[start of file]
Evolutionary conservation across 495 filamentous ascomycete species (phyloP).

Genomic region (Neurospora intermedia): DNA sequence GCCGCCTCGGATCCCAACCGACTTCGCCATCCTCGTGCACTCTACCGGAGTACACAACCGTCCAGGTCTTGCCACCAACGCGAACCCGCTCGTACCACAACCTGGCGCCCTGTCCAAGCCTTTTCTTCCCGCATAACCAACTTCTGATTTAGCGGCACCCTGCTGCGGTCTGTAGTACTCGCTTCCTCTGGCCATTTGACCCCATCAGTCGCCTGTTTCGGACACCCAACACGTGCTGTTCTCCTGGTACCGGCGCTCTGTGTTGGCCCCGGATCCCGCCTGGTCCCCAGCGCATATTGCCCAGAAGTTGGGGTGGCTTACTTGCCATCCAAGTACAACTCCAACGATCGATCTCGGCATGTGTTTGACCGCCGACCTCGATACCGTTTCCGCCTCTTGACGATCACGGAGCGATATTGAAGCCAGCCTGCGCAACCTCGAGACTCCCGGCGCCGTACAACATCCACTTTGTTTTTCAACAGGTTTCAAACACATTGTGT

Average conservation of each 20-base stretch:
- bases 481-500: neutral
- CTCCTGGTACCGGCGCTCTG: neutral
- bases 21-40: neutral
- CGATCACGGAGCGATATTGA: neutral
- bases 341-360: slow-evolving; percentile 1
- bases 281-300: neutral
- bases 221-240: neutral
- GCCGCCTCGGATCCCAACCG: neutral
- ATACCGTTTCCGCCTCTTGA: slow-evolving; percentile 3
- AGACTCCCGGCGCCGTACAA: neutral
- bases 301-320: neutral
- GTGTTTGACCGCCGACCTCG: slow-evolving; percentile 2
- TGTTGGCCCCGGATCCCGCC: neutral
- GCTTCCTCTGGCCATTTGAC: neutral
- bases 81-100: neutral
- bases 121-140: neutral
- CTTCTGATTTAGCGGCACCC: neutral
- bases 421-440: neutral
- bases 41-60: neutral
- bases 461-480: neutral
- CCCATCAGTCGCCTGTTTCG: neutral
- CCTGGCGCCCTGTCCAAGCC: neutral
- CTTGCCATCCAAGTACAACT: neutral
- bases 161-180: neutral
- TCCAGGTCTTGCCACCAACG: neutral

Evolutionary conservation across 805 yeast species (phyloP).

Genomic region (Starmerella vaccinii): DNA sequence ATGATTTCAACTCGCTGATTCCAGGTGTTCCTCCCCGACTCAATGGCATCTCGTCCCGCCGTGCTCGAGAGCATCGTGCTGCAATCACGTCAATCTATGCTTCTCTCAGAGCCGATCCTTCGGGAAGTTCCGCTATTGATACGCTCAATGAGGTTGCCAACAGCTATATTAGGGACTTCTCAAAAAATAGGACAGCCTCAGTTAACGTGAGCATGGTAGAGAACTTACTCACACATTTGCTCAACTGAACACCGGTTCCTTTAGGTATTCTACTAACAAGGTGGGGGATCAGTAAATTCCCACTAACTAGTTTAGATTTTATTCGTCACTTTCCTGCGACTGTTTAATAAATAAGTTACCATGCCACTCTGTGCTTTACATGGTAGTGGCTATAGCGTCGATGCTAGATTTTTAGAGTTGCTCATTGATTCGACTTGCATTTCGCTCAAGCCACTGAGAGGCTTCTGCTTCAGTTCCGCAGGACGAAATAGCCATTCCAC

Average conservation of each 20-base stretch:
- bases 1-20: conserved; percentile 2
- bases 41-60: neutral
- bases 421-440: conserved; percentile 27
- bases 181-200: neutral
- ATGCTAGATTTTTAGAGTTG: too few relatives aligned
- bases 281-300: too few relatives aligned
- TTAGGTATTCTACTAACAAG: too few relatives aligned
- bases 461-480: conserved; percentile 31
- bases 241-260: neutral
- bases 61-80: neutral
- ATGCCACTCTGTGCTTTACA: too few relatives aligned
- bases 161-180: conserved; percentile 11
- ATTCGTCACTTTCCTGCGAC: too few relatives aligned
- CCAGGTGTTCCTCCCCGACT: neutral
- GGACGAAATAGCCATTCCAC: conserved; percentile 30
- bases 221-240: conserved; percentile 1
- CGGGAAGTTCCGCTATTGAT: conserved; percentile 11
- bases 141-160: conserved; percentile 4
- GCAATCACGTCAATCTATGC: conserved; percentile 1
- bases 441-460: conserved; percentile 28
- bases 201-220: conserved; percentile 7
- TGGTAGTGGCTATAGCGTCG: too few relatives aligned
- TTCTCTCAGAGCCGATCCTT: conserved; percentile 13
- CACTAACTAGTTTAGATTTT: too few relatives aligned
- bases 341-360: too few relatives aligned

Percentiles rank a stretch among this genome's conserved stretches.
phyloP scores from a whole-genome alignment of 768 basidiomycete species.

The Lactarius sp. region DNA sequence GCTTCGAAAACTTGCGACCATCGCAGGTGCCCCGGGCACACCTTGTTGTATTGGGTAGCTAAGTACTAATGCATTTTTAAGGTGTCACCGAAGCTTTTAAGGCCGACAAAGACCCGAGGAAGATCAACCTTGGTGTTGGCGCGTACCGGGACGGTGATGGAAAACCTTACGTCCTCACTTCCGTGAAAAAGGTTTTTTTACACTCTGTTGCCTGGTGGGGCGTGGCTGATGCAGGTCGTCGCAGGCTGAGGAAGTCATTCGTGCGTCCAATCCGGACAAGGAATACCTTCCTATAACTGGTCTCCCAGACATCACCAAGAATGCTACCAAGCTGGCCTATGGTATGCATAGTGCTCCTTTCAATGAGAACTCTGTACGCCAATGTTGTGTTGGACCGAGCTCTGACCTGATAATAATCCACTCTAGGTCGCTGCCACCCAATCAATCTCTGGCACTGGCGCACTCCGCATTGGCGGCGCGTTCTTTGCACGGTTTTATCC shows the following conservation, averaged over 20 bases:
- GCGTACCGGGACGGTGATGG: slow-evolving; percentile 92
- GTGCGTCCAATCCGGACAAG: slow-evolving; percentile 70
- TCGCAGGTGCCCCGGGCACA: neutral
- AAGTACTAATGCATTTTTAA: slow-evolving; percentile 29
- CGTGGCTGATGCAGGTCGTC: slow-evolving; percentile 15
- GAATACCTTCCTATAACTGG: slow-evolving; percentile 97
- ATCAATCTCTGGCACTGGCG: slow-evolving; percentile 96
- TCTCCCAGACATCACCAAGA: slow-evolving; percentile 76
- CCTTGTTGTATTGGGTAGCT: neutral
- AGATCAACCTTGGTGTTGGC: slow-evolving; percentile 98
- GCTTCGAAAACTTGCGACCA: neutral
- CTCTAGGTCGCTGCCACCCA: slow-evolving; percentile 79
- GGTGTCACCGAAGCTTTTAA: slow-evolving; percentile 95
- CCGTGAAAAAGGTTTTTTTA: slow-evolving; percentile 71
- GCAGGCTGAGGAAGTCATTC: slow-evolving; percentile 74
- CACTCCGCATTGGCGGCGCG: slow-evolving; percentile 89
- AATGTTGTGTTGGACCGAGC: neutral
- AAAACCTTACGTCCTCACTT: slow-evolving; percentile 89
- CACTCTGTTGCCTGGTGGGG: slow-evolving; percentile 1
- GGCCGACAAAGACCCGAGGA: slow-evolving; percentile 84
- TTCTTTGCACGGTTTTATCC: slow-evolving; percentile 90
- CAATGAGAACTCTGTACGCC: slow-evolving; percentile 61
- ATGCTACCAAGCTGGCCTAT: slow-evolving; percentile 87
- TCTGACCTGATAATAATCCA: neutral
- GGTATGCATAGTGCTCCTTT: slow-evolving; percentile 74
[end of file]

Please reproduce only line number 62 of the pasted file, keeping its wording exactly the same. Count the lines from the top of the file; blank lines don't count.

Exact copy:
- TCGCAGGTGCCCCGGGCACA: neutral